A very simple Japanese sweet. something like a gummy I suppose. The texture of the agar agar and the graininess of the red beans combine for a unique mouth feel mouth feel. If you're interested in wagashi, for sure give this a shot.
What you will need
3/4 cup water
2g agar agar
1 pinch salt
How to cook
This condiment is used in a variety of Japanese desserts. Do a double batch and store it in the freezer. It should last for a couple of months, no problem.
Anko paste is a simple paste of sweetened red beans that appears in a lot of Japanese desserts. There are 3 varieties or stages referring to the texture, or basically just how much you squished the beans. Tsubuan refers to whole unmashed bean paste. Tsubushian is a lightly mashed bean paste as in the image above. Koshian is mashed and sieved bean paste with no visible bean chunks.
Combine agar agar and water in a sauce pot and mix over heat until it comes to a simmer. It's important to mix well as the water is heating up because agar tends to clump up.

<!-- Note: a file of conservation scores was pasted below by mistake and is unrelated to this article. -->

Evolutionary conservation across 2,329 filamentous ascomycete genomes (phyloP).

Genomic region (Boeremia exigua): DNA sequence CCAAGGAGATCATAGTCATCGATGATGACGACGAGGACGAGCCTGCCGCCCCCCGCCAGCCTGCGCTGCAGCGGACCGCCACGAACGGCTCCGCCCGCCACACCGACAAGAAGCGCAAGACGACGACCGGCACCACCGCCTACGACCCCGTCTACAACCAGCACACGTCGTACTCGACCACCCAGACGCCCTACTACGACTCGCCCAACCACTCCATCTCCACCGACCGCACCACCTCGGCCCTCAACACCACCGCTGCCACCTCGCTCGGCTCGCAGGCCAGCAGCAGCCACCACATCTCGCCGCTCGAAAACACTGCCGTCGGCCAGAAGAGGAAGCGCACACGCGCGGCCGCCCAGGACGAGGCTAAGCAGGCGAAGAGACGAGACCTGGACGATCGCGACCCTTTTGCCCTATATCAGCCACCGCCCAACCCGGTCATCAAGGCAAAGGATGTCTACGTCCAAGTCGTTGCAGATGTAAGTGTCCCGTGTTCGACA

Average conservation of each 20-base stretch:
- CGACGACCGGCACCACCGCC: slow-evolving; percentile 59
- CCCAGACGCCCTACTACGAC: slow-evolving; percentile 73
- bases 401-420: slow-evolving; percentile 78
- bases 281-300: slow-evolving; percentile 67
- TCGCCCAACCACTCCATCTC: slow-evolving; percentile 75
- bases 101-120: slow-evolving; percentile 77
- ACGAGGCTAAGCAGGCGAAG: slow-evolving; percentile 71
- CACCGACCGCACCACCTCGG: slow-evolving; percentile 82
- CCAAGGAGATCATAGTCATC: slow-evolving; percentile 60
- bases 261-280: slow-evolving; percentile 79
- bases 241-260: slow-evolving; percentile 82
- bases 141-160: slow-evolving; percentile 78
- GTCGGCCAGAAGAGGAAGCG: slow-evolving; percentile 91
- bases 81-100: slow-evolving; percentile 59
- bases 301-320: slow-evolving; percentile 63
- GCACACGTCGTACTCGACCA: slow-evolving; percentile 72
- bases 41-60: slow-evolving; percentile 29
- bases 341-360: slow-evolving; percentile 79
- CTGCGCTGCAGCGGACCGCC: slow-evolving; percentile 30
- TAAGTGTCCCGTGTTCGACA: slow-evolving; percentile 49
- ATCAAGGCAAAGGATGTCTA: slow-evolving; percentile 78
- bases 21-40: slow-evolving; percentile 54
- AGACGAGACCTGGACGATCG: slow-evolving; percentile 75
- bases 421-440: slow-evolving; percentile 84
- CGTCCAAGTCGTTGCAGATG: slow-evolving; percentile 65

Stir in the bean paste. Mix well. Break up the clumps with a whisk.
Remove from heat and mix in a pinch of salt.
The make special molds for this, but I just used this small terrine mold. It's lined with plastic wrap so that I'll be able to get the yokan out when it's set without damaging it too much.
Put it in the fridge. It should take about 15 minutes to set, so long as yours ends up around the same thickness as mine.
See, the plastic makes it easy to pop the yokan out of the mold.
Slice it up. My mold left some rounded edges, so I sliced those away before cutting into rectangular strips. In hindsight, I would have cut once in half perpendicular as well because these candies are better in small bites.
You've got your yokan. Do what you will. Share with friends, horde it all to yourself, or get weirded out and feed it to the dog. I like it, but it's probably not for everyone.